January 25, 2021 Wrong Turn (Movie Review)
In 2003 we were told not to go into the woods, and 18 years later we still haven’t learned. Here to place a new spin on a modern classic, the resurrected and completely reimagined Wrong Turn arrives in theaters on Tuesday, January 26, 2021 thanks to Saban Films.
Performing a reboot of the franchise with its seventh installment, 2021’s Wrong Turn is a stand-alone offering that in no way picks up where 2014’s Wrong Turn 6: Last Resort left off. Directed by Mike P. Nelson (Summer School 2006, The Domestics 2018), and featuring the return of screenwriter Alan B. McElroy (Halloween 4: The Return of Michael Myers 1988, Wrong Turn 2003), fans might be shocked to find that McElroy has failed to revive recurrent villain Three Finger.
Instead, this new addition centers around a father (Matthew Modine: Full Metal Jacket 1987, 47 Meters Down 2017) and his daughter, Jen (Charlotte Vega: The Refugees series, The Lodgers 2017). Spending time with her friends, as well as boyfriend Darius (Adain Bradley: Riverdale series, The Bold and the Beautiful series), while avoiding difficult decisions about her future, Jen is hiking the Appalachian Trail. Despite warnings to remain on the trail, the group—which also consists of Adam (Dylan McTee: Midnighters 2017, The Wind 2018) and his girlfriend Milla (Emma Dumont: Aquarius series, The Gifted series), along with Gary (Vardaan Arora: Gypsy series, Blindspot series) and his love Luis (Adrian Favela: Spider-Man: Homecoming 2017, Requisecat short 2018)—has done just this in hopes of encountering an old Civil War fort.
What they actually encounter is a hidden community that has called these mountains home since the 1800s. Intent upon protecting their way of life, The Foundation—led by John Venable (Bill Sage: American Psycho 2000, The Pale Door 2020) and his daughter, Edith (Daisy Head: Underworld: Blood Wars 2016, Fallen 2016)—will not shy away from the use of deadly force. Finding themselves suddenly under siege, can Jen and her friends survive long enough for outside help to arrive?
There’s a lot of story packed into these 109 minutes, and there’s little correlation to the 2003 flick that started it all. Which has its merits: those not familiar with the franchise can easily dip into the 2021 film, as zero prior knowledge is required. This is helpful, considering Wrong Turn moves at a fairly fast pace, tossing a lot at its viewers in its compact runtime. It all kicks off with immediate tension and some uncomfortable moments in a small town in Virginia, setting the mood for a film that, like all great Horror, sets out to unnerve its viewers while teaching them a lesson or two.
And it certainly doesn’t shy away from gore. Wrong Turn toes a careful line between the torture porn that some will expect and an actual story line that offers lessons that we are still learning in our society. Okay, yes, there’s a second or two of cannibalism, but it’s far from the focus in McElroy’s script. Instead, the vibe is heavily influenced by classic gore-fests like The Texas Chain Saw Massacre (1974) and The Hills Have Eyes (1977), but there’s an effort to keep that precarious balance that can doom so many filmmakers: swinging between enough cruel tricks to horrify non-Horror aficionados but not scare them off, all while providing plenty of surprises to thrill the die-hards. Let’s just say you won’t go logging any time soon!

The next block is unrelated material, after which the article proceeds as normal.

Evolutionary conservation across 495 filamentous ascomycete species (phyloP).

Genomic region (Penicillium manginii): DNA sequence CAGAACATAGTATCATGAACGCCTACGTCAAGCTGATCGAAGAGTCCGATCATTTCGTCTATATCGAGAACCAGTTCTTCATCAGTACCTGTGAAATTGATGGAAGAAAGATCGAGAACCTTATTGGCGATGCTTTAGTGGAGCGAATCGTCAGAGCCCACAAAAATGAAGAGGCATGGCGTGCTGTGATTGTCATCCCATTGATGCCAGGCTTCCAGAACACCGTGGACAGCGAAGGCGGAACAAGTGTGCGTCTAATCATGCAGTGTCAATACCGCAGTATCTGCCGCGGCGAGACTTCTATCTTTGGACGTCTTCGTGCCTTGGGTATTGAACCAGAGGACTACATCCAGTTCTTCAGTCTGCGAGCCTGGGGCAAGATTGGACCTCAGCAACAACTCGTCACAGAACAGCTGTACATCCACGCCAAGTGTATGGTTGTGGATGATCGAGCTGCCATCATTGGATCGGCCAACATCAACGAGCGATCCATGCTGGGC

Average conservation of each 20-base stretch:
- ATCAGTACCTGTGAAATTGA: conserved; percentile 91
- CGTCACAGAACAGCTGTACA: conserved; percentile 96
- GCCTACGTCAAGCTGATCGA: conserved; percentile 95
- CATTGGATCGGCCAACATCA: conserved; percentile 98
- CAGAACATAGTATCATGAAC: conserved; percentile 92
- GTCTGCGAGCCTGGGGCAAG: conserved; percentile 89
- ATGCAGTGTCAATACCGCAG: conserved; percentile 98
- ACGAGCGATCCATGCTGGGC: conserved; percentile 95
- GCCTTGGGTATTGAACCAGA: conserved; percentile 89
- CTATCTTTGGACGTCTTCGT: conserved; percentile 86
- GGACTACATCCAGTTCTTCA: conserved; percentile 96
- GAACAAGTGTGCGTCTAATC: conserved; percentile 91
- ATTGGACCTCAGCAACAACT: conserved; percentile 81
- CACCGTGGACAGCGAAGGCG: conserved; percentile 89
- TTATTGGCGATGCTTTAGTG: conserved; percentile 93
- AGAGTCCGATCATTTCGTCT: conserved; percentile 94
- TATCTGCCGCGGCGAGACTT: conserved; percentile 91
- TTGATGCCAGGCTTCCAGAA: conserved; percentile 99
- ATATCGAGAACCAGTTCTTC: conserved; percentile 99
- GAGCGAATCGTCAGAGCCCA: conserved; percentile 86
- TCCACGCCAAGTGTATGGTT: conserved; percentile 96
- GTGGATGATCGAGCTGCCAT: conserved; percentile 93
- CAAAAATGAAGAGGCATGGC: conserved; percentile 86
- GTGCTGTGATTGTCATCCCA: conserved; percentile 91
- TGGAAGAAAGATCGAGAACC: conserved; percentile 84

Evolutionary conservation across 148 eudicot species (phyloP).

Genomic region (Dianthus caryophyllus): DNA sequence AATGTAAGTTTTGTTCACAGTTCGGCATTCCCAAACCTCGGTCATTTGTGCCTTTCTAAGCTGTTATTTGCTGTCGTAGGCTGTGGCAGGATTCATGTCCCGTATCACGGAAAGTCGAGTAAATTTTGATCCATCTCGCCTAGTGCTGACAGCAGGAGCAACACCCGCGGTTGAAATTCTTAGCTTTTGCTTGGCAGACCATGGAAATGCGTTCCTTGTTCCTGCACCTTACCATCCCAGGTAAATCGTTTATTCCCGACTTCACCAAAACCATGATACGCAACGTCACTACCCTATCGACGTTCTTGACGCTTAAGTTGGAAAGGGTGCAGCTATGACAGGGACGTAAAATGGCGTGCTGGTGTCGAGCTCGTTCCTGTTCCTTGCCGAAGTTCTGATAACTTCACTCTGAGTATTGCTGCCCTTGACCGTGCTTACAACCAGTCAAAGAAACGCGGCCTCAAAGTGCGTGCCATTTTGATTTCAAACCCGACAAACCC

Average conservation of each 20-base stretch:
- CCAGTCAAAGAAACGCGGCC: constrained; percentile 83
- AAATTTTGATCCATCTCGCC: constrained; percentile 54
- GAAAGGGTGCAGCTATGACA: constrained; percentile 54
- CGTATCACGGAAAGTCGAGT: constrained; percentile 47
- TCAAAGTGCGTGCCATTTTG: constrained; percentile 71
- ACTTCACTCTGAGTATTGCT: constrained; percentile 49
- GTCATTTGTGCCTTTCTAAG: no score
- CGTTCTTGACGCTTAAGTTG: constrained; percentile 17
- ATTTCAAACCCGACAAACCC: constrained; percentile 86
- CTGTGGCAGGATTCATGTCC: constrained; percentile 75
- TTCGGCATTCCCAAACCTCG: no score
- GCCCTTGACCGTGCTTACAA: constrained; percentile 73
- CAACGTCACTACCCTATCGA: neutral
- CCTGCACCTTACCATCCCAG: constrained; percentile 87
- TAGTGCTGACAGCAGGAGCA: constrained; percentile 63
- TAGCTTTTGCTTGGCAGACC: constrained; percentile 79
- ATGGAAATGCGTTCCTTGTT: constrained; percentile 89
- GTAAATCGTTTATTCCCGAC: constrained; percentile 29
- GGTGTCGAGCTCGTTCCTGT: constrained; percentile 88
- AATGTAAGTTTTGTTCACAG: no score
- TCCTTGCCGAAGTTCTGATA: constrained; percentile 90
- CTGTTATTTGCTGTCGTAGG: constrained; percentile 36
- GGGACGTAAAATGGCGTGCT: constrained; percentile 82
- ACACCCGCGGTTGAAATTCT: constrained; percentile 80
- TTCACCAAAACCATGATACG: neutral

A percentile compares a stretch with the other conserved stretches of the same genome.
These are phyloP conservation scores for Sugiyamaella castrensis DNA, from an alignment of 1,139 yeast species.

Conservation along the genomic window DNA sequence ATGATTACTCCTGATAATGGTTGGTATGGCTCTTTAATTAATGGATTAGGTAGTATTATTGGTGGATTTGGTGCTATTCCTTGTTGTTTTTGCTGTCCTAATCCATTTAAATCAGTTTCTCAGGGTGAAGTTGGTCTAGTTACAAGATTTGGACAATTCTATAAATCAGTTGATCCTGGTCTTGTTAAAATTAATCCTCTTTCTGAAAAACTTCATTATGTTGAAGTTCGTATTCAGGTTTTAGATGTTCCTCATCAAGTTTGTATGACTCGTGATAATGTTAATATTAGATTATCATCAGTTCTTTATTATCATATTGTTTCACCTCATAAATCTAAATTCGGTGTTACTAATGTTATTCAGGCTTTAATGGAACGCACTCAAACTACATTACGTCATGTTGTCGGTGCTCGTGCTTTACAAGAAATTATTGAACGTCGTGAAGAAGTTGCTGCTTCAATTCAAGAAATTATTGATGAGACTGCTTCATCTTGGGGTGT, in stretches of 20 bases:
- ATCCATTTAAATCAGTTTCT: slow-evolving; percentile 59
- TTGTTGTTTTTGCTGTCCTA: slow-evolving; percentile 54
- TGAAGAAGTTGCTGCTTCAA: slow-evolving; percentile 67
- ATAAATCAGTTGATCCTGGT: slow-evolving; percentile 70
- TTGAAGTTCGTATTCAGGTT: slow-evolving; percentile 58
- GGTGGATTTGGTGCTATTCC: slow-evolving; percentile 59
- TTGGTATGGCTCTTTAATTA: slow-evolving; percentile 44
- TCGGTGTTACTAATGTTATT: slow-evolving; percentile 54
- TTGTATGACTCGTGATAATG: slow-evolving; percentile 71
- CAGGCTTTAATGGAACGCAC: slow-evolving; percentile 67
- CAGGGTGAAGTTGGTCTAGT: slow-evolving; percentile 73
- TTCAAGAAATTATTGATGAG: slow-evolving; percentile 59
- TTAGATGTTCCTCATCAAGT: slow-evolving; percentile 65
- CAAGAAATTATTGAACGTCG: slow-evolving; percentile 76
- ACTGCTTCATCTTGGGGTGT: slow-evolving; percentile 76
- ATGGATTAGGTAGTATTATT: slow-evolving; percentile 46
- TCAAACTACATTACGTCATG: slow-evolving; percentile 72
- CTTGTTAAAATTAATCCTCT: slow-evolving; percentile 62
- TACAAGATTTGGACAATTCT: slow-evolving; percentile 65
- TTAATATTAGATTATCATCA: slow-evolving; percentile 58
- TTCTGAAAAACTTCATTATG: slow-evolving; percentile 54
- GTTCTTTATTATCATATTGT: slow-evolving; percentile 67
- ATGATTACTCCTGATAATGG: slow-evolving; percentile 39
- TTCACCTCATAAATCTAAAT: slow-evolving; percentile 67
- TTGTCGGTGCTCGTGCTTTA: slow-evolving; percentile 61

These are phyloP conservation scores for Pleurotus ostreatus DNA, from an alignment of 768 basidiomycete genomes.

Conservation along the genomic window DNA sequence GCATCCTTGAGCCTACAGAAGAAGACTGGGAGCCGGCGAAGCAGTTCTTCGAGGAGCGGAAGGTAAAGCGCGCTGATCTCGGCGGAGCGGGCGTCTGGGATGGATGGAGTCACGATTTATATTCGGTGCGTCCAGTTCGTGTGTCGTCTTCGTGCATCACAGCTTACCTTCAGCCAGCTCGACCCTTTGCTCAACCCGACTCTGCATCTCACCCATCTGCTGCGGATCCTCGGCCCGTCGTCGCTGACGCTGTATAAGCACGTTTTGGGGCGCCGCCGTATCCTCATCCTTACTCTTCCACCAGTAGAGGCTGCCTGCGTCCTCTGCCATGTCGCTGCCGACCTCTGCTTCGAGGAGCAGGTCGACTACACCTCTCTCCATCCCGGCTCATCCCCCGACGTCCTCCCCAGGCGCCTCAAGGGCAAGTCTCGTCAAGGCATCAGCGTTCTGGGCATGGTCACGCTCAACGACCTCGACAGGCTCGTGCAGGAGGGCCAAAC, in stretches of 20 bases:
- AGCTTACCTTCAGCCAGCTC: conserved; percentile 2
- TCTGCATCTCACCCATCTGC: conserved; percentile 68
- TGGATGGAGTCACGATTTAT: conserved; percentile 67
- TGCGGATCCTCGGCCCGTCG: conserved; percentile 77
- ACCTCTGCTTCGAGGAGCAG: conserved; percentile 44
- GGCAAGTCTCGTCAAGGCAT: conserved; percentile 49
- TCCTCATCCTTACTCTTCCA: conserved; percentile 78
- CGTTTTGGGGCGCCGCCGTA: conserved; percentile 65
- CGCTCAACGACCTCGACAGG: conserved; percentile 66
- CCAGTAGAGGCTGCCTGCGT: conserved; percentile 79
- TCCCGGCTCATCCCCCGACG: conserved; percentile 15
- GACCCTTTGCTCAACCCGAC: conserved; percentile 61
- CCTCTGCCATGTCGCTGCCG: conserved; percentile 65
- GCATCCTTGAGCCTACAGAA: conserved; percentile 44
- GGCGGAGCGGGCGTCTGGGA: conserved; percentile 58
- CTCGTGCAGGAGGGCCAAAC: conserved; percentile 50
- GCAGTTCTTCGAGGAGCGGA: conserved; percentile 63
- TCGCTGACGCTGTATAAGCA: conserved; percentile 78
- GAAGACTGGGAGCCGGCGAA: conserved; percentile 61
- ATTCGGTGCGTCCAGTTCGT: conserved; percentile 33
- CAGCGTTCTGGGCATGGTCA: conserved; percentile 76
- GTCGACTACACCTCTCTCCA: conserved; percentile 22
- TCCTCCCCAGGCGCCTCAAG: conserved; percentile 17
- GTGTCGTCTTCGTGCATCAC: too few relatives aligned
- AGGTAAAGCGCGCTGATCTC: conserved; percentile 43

And while most moviegoers don’t attend a flick such a Wrong Turn to be offered insight into cultural faux pas and ethnocentrism, they are going to get commentary with this viewing. From the local yokels still fighting the Civil War in a small town to The Foundation itself, McElroy has carefully embedded comments on our egoism, the dangers of ‘judging a book by its cover’, and, of course, millennials.
Fortunately, Wrong Turn comes packaged with a strong final girl in the form of Vega’s Jen. She goes to great lengths to practice empathy, to save herself and her friends from an impossible situation, and she even does what most men insist a woman cannot—change a flat tire. This is paired with an effort to spice things up and make the characters more representative, with a biracial couple, a gay couple, and a fiercely intelligent female dating an obvious mimbo. Unfortunately, this also leaves the bulk of these characters to be little more than tropes: McTee’s Adam being the loud-mouthed, insensitive male bimbo, Dumont’s Milla being the Velma, and poor Arora and Favela’s Gary and Luis being little more than a loving gay couple who are easy cannon fodder.
Bradley’s Darius is developed only slightly more than this, leaving Vega’s Jen as the clear and obvious spotlight. The talented actress does a good job with the material she’s given, growing more powerfully poised and coming into her own as the story develops and her character finds purpose. This in the face of encountering Sage’s John, who is equal parts alluring and repulsive thanks to a phenomenal performance from the exceptional actor. And definitely not least, the precious Rhyan Elizabeth Hanavan (Donnybrook 2018) does a wonderful job as the haunting Ruthie, a pivotal figure who never speaks a word.
Together, the cast manages to perfectly harness the paranoia, fear and chaos of being lost in the woods. With their adrenaline transferring to the audience, they keep the thrills coming at a steady pace as McElroy explores everything from xenophobia and morality to ethnocentrism and idealism. In some ways, that makes the case for parallels between Wrong Turn and Eli Roth’s The Green Inferno (2013), but this is not that story. Barbaric in its visuals but carefully crafted to open your mind, Wrong Turn is a successful reinvigoration of the franchise and a reason to get your buns to a theater. For this, Cryptic Rock gives Wrong Turn 4 of 5 stars. Stay through the end credits!